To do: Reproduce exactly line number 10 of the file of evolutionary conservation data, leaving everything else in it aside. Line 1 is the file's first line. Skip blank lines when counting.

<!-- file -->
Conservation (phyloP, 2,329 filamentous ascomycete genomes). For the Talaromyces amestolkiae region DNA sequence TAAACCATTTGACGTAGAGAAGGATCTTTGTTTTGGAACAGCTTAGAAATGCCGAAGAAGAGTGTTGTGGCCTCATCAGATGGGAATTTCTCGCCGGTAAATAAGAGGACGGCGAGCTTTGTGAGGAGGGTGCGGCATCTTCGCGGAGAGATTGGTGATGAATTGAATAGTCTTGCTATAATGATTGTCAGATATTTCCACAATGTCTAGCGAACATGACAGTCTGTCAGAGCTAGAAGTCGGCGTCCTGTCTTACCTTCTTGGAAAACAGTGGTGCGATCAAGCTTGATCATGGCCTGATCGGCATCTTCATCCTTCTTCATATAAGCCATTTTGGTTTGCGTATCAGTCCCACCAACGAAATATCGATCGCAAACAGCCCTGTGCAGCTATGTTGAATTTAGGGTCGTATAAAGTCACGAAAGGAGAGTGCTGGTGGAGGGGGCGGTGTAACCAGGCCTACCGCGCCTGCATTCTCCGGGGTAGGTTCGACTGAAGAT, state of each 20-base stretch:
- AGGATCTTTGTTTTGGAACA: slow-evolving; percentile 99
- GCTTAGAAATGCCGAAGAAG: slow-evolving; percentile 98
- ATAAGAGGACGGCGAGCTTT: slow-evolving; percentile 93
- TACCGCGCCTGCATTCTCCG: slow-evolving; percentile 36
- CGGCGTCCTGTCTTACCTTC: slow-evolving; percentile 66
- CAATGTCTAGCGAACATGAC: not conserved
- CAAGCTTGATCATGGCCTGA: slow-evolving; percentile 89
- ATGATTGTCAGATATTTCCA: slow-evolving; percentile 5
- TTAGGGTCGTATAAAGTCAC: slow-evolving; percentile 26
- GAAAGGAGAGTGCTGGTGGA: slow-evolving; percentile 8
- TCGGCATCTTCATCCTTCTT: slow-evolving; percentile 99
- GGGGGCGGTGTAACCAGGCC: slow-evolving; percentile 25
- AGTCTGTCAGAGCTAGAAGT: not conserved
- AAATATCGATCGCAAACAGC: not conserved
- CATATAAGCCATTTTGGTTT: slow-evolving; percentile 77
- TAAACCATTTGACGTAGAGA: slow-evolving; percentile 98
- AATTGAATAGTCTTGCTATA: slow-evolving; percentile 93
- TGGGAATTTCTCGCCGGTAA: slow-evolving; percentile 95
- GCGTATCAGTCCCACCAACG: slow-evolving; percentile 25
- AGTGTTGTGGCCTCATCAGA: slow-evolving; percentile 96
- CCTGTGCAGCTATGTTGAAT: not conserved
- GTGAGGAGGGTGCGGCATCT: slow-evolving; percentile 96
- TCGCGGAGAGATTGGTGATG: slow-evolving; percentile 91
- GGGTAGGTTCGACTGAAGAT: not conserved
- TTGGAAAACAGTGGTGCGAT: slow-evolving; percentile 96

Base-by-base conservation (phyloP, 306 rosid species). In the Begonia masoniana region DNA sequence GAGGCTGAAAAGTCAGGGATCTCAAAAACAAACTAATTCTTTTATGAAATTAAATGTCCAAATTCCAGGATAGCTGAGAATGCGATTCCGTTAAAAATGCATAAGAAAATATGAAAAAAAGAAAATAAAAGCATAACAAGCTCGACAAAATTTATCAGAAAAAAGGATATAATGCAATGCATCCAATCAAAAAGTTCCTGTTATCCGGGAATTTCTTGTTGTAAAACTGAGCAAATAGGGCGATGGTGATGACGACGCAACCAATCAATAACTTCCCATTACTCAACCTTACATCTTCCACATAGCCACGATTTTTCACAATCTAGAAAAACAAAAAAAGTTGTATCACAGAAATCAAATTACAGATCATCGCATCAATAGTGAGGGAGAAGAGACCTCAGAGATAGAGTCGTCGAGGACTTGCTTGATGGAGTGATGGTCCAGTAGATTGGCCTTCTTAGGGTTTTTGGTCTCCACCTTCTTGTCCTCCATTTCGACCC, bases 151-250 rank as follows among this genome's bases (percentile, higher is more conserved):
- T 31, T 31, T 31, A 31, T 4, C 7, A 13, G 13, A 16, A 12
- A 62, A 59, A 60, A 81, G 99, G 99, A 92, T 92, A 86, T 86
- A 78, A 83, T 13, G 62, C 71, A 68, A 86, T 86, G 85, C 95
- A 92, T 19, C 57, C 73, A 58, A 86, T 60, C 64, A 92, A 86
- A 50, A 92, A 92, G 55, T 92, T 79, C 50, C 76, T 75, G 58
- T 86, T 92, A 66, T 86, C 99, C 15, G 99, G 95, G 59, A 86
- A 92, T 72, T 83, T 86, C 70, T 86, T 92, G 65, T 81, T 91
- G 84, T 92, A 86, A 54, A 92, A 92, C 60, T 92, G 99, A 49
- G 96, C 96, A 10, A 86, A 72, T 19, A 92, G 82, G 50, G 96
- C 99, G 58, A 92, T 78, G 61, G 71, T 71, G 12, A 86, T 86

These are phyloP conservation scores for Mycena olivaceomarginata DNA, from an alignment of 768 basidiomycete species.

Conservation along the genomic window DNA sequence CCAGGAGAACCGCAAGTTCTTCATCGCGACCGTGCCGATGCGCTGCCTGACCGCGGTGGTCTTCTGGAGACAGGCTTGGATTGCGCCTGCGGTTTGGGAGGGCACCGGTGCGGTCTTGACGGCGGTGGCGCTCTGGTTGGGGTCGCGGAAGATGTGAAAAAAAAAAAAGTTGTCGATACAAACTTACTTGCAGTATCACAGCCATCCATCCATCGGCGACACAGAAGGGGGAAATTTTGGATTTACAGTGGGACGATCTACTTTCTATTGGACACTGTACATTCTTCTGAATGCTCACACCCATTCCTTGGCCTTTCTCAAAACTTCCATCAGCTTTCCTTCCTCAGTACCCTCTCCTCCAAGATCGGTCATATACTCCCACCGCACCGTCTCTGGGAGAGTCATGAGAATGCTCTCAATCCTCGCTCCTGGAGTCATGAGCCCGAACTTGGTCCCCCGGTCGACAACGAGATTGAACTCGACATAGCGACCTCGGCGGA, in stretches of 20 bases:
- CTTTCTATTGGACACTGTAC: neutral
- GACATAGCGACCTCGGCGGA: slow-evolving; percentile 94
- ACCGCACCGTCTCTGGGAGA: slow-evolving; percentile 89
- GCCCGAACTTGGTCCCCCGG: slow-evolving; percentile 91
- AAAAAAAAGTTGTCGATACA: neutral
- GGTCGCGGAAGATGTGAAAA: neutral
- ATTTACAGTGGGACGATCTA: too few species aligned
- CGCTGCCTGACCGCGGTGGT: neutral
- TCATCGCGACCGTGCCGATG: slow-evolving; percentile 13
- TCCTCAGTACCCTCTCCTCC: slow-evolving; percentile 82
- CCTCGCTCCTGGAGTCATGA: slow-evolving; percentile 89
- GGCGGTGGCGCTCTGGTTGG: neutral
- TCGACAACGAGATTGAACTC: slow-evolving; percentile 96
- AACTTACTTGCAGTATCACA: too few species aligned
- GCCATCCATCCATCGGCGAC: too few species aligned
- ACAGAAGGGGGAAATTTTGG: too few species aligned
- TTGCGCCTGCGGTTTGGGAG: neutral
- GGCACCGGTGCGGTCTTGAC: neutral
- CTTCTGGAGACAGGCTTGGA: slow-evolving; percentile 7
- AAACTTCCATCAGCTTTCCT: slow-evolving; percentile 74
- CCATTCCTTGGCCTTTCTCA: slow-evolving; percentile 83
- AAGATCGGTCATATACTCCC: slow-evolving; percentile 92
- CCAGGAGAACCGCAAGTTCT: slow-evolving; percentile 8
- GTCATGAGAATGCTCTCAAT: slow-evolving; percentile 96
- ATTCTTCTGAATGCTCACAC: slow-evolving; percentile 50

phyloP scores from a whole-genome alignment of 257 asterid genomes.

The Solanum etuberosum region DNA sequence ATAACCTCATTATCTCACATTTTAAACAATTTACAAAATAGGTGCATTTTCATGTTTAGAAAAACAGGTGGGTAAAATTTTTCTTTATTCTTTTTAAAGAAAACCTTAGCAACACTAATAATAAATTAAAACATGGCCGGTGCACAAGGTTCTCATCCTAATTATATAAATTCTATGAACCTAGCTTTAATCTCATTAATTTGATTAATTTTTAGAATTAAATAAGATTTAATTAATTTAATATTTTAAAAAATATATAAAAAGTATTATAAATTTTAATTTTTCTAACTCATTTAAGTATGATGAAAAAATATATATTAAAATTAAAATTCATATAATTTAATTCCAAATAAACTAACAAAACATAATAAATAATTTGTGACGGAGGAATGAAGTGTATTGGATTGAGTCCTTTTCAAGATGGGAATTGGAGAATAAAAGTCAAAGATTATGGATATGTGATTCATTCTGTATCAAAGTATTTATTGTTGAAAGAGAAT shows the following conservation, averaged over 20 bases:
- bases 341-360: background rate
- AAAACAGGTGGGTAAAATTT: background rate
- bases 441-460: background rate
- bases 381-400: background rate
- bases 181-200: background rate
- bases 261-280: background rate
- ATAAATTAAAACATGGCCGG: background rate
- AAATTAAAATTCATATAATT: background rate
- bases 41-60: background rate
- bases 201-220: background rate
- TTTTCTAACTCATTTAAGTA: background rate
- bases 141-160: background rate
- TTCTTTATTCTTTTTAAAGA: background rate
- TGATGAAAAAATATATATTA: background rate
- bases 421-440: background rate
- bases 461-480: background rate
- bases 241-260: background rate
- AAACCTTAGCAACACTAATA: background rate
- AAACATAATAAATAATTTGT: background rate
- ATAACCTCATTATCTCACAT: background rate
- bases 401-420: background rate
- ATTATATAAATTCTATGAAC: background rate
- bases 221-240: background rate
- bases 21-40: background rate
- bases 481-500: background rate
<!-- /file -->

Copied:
- TTAGGGTCGTATAAAGTCAC: slow-evolving; percentile 26